I wanted to throw in my own two cents’ worth of congratulations to the MMMR’s Man Of The Year for 2016, the great Michigan marijuana legalization activist Mr. Tim Beck, who led the way to medical marijuana in 2008 and spearheaded the subsequent drive to legalize marijuana in city after city across the state.
The other heroes of the past year were the organizers of the MILegalize petition drive, who gathered over 300,000 signatures in support of a ballot measure purporting to legalize marijuana for any and all purposes. Despite MILegalize’s strict adherence to the existing model for such initiatives and amassing of the required signatures within a 180-day time frame, the right-wing state legislature changed the rules in the middle of the campaign and declared half the MILegalize signatures invalid due to the new time constraints.
MILegalize began immediately after election day to build momentum for a successful legalization campaign in 2018, raising money and support for next year’s drive without even pausing for a break. At the same time the powerful national legalization organization called the Marijuana Policy Project (MPP) announced its interest in backing a 2018 initiative in Michigan and began a series of conversations with Michigan activists around the state.
MMP drafted and bankrolled the citizens’ initiative legalizing medical marijuana in Michigan that passed with 62% of the popular vote in 2008. They’ve since stayed out of the Michigan wars while concentrating their support in other states where legalization has succeeded: Colorado in 2012; Alaska in 2014; and Maine, Massachusetts, and Nevada in 2016. MPP also assisted on the winning California campaign in 2016.
I’ve been privileged to be able to follow the dialogue between MILegalize and other Michigan activists with the MPP organizers through the postings on the Safer Michigan Coalition website curated by Tim Beck, and while it’s always thrilling to witness the democratic process unfolding in action in matters that concern oneself, there’s always the fear that—political coalitions being what they always are—there will be some sort of terrible communications breakdown over matters of relatively small importance and the issue may be lost despite the overwhelming support of the electorate for legalization on a statewide basis.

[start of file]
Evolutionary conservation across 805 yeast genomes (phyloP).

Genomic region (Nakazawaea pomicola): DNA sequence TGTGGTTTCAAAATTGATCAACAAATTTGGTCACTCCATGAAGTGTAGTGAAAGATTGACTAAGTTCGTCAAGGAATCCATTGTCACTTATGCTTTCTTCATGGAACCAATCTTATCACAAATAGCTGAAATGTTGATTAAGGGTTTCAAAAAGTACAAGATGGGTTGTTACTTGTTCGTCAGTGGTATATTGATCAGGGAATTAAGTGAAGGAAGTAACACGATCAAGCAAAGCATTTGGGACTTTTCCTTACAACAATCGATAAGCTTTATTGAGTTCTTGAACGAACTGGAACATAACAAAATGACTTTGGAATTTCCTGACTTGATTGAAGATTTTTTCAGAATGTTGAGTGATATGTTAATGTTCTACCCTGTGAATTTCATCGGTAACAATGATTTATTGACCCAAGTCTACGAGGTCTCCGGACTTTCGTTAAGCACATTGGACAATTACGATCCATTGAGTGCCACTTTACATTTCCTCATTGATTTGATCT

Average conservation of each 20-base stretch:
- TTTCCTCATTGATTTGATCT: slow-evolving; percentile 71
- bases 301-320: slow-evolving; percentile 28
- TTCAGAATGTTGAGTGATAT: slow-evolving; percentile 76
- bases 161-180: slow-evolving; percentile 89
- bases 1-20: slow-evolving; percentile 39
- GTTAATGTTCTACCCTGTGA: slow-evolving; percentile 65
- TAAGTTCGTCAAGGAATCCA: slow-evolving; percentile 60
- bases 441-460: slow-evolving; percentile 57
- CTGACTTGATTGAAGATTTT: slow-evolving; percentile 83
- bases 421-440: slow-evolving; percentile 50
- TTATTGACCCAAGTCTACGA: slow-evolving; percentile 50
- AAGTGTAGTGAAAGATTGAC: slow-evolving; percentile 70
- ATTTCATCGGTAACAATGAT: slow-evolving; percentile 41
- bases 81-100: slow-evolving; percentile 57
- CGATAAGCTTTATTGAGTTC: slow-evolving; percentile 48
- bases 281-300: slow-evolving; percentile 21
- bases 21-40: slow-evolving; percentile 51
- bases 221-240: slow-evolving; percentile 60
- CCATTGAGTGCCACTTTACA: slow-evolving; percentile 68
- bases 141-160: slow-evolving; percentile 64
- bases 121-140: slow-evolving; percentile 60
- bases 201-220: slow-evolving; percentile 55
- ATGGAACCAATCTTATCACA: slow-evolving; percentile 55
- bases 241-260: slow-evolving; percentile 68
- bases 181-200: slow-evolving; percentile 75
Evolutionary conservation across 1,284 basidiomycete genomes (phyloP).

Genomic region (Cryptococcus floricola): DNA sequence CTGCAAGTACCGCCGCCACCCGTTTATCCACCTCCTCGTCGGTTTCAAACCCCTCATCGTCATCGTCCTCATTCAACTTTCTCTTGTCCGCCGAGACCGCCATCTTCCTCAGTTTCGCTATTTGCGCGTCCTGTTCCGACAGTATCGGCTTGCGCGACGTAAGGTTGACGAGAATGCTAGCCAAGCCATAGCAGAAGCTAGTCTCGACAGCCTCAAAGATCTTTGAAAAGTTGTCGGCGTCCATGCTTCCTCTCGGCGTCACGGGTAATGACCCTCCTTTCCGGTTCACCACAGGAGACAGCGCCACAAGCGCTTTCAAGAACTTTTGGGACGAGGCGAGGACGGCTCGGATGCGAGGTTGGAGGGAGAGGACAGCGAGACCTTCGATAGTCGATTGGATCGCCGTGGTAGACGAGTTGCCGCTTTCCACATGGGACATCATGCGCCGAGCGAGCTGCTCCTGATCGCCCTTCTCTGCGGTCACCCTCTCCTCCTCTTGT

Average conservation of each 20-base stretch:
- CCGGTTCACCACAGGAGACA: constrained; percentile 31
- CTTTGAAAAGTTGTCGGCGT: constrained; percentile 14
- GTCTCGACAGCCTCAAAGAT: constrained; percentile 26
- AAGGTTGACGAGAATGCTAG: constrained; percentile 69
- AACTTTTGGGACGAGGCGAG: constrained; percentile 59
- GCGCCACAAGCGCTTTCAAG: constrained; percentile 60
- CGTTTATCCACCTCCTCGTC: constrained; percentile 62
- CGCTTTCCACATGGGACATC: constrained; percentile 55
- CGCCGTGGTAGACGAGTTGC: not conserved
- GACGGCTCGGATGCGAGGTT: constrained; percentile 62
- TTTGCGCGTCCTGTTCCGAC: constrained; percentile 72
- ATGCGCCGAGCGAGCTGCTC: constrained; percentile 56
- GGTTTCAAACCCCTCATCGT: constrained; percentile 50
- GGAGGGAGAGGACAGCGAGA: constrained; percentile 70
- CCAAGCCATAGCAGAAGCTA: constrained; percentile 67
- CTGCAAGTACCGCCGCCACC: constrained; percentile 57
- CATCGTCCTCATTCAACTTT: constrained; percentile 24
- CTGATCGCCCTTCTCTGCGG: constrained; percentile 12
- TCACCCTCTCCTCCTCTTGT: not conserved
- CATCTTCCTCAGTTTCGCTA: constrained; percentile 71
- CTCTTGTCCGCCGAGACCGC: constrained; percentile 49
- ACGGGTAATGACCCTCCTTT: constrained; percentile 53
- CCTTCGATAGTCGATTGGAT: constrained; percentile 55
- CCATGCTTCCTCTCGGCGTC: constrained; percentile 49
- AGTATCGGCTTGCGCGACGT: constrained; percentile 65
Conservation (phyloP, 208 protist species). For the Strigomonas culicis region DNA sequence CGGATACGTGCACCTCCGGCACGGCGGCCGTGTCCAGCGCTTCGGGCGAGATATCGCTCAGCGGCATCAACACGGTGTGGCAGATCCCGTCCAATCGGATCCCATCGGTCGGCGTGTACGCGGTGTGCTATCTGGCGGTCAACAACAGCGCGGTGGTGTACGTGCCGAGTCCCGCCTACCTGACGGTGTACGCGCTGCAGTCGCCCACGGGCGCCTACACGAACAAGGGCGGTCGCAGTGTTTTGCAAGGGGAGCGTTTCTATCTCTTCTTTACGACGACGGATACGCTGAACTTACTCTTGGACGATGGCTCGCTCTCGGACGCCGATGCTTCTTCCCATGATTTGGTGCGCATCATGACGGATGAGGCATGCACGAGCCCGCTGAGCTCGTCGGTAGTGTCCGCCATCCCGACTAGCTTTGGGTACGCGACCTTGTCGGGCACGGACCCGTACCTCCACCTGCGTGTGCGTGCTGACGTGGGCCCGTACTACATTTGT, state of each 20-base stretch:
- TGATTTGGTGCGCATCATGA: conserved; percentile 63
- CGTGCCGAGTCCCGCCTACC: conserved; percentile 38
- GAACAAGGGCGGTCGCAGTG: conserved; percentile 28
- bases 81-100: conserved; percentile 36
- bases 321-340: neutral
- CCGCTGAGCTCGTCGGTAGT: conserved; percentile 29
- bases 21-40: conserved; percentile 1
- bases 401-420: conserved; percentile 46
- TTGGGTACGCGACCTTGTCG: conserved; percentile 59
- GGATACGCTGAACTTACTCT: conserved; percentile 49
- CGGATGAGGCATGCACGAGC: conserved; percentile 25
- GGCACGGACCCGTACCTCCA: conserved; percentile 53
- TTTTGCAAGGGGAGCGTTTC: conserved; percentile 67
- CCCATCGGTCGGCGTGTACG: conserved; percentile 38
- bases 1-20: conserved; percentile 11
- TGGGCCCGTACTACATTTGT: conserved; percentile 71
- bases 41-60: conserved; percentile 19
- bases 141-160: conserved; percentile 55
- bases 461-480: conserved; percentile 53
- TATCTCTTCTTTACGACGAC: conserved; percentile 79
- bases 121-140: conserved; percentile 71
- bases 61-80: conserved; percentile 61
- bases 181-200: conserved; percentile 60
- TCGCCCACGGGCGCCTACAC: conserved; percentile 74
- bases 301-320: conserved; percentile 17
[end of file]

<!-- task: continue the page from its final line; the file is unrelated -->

As an advocate of marijuana legalization and a daily smoker all of my adult life, my constant prayer is for a complete and total end to marijuana criminalization in any form, easy access to our medicine at a reasonable price (or less!) wherever we may live, and freedom from police scrutiny in any form just because we smoke marijuana.
This is not too much to ask after all these years of persecution and punishment of marijuana smokers as a matter of public policy. We can change this policy now, and we need all the help we can get. MILegalize founder Chuck Ream has called for the creation of a Unity Caucus to make sure everyone in Michigan’s activist community gets a fair hearing and subsequently agrees to a single conclusion in terms of language and goals of the proposed citizens’ legislation, and I think that’s a good idea.
Unity of Purpose! Unity of Commitment! Unity of Results: Free The Weed!
January 24-25, 2017
© 2017 The John Sinclair Foundation. All Rights Reserved.